The movement for small claims courts is not new (3 Blackstone, p. 81). In 1605 the English parliament passed an act "for the recovering of small debts, and for the relieving of poor debtors, in London." This statute provided a summary method of collecting debts of less than forty shillings, by "tradesman, victualler or labouring man." This act provided "That if an action of debt, or action upon the case upon an assumpsit for the recovery of any debt, to be sued or prosecuted against any the person or persons aforesaid, in any of the King's courts at Westminster, or elsewhere, out of the said court of requests, it shall appear to the judge or judges of the court where such action shall be sued or prosecuted, that the debt to be recovered by the plaintiff in such action doth not amount to the sum of forty shillings, and the defendant in such action shall duly prove, either by sufficient testimony, or by his own oath, to be allowed by any the judge or judges of the said court where such action shall depend, that at the time of the commencing of such action such defendant was inhabiting and resiant in the city of London, or the liberties thereof, as above, that in such case the said judge or judges shall not allow to the said plaintiff any costs of suit, but shall award that the same plaintiff shall pay so much ordinary casts to the party defendant, as such defendant shall justly prove before the said judge or judges, it hath truly cost him in defence of the said suit." (3 Jac. I, c. 15.) A similar statute was passed in 1741 (14 Geo. II, c. 10). This statute provided: "That from and after the twenty-fourth day of June, one thousand seven hundred and forty one, it shall and may be lawful to and for every citizen and freeman of city of London, and every other person and persons inhabiting, or that shall hereafter inhabit, within the said city or the liberties thereof; and all and every person or persons who do or shall rent or keep any shop, shed, stall or stand, or seek a livelihood in the said city or liberties thereof, which now have or hereafter shall have any debt or debts owing unto him, her or them, not exceeding the sum of forty shillings, by any person or persons whatsoever inhabiting or seeking a livelihood within the said city or liberties thereof, during their respective inhabiting within the said city or liberties thereof, or seeking a livelihood as aforesaid, to cause such debtor or debtors to be warned or summoned by any of the bedels, or officers of the said court of requests for the time being, by writing left at the dwelling-house, lodgings, shop, shed, stall, or stand, or any other place of seeking a livelihood of such debtor or debtors, or by any other reasonable warning or notice to be given to the said debtor or debtors, to appear before the commissioners of the said court of requests, holden in the Guildhall of the said city, and that the said commissioners, or any three of them, or more, shall after such summons as aforesaid have power and authority by virtue of this act, from time to time to set down, or cause to be set down such order or orders, between such party or parties, plaintiff or plaintiffs, and his, her or their debtor or debtors, defendant or defendants, touching such debts not exceeding the said sum of forty shillings in question before them, as they shall find to stand with equity and good conscience, all such order or orders to be registered in a book as they have been accustomed to be; which order or orders so made as well the party plaintiff as the debtor or defendant shall observe, perform and keep in all points; any thing in any act contained to the contrary thereof in any wise notwithstanding."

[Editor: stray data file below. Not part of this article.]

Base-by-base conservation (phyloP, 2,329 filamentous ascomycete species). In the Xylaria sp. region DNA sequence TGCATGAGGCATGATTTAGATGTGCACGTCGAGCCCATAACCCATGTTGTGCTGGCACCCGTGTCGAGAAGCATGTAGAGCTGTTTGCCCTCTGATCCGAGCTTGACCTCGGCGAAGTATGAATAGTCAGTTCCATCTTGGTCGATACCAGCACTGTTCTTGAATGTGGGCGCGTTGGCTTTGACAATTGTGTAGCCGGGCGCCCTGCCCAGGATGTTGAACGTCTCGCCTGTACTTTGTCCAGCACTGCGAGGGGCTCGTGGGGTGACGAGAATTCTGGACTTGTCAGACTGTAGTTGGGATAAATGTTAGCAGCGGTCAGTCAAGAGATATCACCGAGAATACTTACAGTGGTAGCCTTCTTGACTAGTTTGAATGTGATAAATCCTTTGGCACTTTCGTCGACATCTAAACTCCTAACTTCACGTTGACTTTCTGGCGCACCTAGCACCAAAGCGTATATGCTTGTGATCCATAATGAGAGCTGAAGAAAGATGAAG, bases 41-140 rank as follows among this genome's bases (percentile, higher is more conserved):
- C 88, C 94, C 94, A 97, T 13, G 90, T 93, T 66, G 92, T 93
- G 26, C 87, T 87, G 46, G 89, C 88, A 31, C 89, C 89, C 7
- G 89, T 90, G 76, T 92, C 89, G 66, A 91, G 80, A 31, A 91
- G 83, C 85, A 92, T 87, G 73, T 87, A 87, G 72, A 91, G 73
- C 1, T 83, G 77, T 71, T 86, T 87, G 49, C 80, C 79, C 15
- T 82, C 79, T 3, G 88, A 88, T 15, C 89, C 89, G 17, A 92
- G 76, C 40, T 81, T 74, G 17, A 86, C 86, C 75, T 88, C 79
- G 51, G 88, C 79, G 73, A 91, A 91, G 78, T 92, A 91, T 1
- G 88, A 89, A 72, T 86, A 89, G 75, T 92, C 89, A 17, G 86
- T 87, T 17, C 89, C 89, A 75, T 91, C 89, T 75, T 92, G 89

These acts undoubtedly applied only to actions ex contractu, but the present movement for small claims courts apparently originated in Chicago (Journal of American Judicature Society, vol. 2, p. 23). The plan there adopted was to transfer all the litigation in which thirty-five dollars or less was claimed to one justice of the municipal court, "on a special calendar to be heard in a separate branch to be known as the Small Claims branch." These small claims, of course, included claims ex delicto as well as ex contractu. Apparently it was the success of the Chicago court and of the small claims court in Portland, Oregon, that brought about the new legislation for such court in this state. An original draft of the bill is found in the transactions of the Commonwealth Club of California, volume 15, number 3, page 165. Assemblyman Rosenshine, who introduced the bill in the state legislature, discussed the subject on page 127 of the same publication. It appears from this discussion that the main purpose of the legislation was to provide a similar procedure for all litigation involving small claims and no distinction is suggested between actions ex contractu and ex delicto.